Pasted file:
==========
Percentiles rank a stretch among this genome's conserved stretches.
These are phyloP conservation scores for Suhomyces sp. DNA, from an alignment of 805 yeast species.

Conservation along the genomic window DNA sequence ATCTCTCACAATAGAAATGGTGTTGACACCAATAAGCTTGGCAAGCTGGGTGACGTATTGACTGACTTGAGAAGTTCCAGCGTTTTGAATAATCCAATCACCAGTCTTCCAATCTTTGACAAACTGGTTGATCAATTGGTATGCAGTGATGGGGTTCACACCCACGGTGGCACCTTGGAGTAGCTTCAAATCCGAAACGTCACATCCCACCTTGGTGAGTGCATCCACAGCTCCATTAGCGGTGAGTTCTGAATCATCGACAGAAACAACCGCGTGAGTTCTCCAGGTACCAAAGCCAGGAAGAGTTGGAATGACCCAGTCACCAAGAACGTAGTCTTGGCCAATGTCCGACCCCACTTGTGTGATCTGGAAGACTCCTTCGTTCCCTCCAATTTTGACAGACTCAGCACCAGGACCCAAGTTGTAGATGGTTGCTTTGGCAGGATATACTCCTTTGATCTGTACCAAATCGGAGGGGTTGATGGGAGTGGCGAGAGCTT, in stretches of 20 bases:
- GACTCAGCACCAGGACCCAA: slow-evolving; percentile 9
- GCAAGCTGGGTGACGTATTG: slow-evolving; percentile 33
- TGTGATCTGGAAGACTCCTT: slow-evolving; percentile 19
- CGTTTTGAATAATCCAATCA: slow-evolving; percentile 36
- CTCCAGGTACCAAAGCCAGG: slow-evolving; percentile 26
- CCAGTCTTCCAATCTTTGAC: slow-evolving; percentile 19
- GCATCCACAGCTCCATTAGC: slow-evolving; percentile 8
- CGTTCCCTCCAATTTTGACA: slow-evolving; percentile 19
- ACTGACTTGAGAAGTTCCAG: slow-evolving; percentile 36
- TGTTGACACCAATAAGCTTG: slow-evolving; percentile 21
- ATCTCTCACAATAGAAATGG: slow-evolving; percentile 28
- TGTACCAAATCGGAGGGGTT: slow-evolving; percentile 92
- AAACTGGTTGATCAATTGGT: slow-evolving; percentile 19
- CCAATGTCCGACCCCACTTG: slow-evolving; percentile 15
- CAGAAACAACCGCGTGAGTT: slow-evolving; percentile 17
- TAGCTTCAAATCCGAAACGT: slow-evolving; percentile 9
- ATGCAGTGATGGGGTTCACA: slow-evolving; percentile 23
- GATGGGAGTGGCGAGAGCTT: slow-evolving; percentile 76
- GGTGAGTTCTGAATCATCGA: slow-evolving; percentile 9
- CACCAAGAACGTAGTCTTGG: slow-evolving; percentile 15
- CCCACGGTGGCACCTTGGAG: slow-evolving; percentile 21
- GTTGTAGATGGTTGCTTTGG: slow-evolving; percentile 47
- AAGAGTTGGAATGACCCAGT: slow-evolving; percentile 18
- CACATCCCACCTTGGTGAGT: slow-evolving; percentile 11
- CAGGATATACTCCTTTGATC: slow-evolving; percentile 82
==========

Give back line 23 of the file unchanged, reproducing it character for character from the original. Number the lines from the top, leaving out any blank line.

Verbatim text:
- CACCAAGAACGTAGTCTTGG: slow-evolving; percentile 15